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After mentioning TikZ in academia, I tried to have a look here for recommended editors for TikZ. I found no list, and thus here's the question:

What TikZ editors/front-ends do you know? What can you recommend?

I guess that what I have in mind is a tool where the image can be edited using an interface similar to inkscape, and then it will generate a code snippet in TikZ. For example I know of geogebra, but I'm interested in a big list.

I am aware of the list available here, as pointed by one of the answers to this question, but I'm interested in some evaluation of each based on personal experience.

I suggest that each tool should has its own answer, this way this will become sort of a poll as well. Probably, each answer should contain at least: pros/cons/platform...

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Does vi count? :-) – Peter Grill Nov 4 '12 at 18:49
Without starting any wars ;) all tools are welcome! – Dror Nov 4 '12 at 18:57
Related, maybe even duplicate: What You See is What You Get (WYSIWYG) for PGF/TikZ? – Qrrbrbirlbel Nov 4 '12 at 21:56
Does Emacs + AUCTeX count? :) – Svend Tveskæg Dec 13 '14 at 13:11


This is a wonderful editor for TikZ graphics. It has a live preview, several code snippets and examples and parses the TikZ elements to some degree so that for example nodes can be marked in the live preview. Additionally this parsing allows the direct manipulation of some elements, you can drag nodes around in the preview window and the code is updated accordingly.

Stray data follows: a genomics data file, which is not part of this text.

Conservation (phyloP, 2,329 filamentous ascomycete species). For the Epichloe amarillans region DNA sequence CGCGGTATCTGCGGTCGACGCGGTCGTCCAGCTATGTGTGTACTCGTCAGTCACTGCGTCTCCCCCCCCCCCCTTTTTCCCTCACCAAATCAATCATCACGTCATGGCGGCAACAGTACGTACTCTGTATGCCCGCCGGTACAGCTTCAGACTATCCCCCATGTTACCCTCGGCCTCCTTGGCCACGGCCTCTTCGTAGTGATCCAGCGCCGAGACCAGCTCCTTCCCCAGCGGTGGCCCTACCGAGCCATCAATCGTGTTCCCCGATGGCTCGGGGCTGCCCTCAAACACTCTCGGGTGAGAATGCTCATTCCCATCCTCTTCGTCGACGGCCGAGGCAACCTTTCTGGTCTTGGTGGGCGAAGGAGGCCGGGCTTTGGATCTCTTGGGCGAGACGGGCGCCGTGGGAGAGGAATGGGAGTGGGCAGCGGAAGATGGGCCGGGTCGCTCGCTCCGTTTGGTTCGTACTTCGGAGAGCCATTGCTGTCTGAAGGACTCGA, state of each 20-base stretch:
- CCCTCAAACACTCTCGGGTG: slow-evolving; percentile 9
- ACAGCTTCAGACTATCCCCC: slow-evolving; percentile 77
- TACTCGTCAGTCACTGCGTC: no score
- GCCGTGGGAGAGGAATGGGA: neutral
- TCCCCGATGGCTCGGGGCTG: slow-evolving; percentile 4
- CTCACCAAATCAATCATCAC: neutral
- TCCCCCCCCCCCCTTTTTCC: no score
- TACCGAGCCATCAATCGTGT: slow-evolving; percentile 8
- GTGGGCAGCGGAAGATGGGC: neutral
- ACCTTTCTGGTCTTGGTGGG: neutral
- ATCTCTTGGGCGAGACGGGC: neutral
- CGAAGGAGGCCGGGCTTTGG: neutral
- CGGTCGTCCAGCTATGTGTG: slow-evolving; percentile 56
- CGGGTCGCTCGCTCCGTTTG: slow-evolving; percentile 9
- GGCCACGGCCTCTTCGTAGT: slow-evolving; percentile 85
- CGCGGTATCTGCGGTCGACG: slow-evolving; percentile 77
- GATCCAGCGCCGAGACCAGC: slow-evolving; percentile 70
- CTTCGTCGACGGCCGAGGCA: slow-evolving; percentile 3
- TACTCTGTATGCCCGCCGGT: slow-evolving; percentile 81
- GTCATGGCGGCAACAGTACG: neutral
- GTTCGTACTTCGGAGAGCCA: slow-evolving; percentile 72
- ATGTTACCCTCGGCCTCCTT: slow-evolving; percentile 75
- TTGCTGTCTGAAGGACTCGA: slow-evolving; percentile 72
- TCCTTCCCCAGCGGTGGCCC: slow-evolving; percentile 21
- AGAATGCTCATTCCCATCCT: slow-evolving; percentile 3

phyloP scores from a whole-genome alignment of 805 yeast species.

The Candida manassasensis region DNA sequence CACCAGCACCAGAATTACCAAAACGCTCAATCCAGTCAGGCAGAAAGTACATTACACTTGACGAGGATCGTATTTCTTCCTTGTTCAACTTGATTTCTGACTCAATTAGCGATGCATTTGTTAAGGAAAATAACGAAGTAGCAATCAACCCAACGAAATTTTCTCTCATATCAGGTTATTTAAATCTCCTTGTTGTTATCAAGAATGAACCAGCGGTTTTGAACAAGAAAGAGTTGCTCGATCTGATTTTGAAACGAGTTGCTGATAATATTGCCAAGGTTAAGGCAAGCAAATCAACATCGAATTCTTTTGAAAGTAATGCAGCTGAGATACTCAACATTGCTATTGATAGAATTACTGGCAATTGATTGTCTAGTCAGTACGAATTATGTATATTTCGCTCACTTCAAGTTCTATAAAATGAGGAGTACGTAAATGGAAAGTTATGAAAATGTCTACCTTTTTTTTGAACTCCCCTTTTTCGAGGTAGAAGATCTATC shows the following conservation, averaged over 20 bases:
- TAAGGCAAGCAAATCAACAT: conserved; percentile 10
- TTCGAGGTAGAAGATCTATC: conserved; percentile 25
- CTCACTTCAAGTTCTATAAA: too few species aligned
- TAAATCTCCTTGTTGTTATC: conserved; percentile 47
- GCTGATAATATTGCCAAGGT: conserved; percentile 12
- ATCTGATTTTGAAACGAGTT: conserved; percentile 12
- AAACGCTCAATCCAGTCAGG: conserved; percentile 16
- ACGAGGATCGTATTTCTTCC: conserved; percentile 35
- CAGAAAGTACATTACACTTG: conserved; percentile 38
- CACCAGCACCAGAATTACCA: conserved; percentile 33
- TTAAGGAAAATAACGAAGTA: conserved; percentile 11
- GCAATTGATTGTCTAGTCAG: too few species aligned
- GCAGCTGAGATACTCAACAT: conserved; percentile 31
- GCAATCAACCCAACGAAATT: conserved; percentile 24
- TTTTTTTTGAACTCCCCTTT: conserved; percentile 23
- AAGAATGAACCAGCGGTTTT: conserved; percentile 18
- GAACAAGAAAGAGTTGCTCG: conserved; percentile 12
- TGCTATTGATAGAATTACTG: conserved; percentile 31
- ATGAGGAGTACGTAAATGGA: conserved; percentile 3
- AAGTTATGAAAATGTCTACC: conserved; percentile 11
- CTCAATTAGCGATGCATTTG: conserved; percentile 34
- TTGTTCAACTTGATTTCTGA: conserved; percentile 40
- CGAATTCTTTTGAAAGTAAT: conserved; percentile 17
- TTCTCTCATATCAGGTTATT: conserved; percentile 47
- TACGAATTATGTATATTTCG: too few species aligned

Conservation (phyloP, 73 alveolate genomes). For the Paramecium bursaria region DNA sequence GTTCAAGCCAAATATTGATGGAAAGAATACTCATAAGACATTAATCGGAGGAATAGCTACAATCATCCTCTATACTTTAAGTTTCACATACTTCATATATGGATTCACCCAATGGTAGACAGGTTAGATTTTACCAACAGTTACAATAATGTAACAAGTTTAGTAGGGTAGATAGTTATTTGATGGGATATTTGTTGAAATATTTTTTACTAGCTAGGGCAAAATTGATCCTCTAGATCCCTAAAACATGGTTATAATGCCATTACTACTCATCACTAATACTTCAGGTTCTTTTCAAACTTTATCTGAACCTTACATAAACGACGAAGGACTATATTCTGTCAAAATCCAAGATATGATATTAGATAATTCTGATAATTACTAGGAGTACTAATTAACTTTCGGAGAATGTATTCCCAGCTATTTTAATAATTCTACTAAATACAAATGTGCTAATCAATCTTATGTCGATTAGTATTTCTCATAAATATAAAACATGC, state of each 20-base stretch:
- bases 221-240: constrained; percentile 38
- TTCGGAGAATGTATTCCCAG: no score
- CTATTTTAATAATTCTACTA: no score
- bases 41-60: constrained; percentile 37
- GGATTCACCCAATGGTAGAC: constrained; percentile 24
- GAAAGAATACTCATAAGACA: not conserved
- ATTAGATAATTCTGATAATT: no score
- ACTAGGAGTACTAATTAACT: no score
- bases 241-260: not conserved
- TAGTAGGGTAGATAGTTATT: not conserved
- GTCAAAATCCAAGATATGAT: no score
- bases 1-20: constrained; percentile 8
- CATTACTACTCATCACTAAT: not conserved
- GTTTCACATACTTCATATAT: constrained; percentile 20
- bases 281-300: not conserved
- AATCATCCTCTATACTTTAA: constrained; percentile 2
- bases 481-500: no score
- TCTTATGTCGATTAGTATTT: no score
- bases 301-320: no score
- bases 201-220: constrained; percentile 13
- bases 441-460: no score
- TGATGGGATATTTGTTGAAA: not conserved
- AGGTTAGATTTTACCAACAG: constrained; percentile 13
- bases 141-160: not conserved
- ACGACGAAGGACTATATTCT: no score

While the current version 0.2.1 is still a bit rough here and there it works nicely on Windows with a preliminary Linux version.



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Inkscape allows you to edit the image using an interface remarkably similar to Inkscape's, It can then generate TiKZ code.

Advantages: interface really is very like that of Inkscape.

Disadvantages: tends to produce unwieldy code which is not at all readable and may be difficult to modify.

Disclaimer: I've used Inkscape and I've used TiKZ but I've never generated TiKZ code using Inkscape (and I have no intention of doing so).

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I tried to do so. It's very easy but, as you mentioned, it's far from being clean and understandable code. I'd say it's a last resource if one wants to have a nice looking TikZ image, but hasn't the time to create it by themselves in TikZ. – gbernardi Apr 13 at 9:05
@gbernardi But you must admit, it satisfies the interface-like-Inkscape requirement to perfection! – cfr Apr 13 at 17:35
Yes, I do. I was not trying to diminish the value of such great addon. Just pointing out something I noticed that could mainly be detrimental for the compilation time of the generated TikZ pictures ;) As a matter of fact, I should have added that I tested it for some toy examples that were rather intricated: I vectorized a raster icon I liked (which had quite an irregular outline) in Inkscape, and converted it to TikZ. – gbernardi Apr 14 at 8:06
I'm not disagreeing with you, you know. I was only joking. – cfr Apr 14 at 15:02

There is another editor which does live preview: QTikZ

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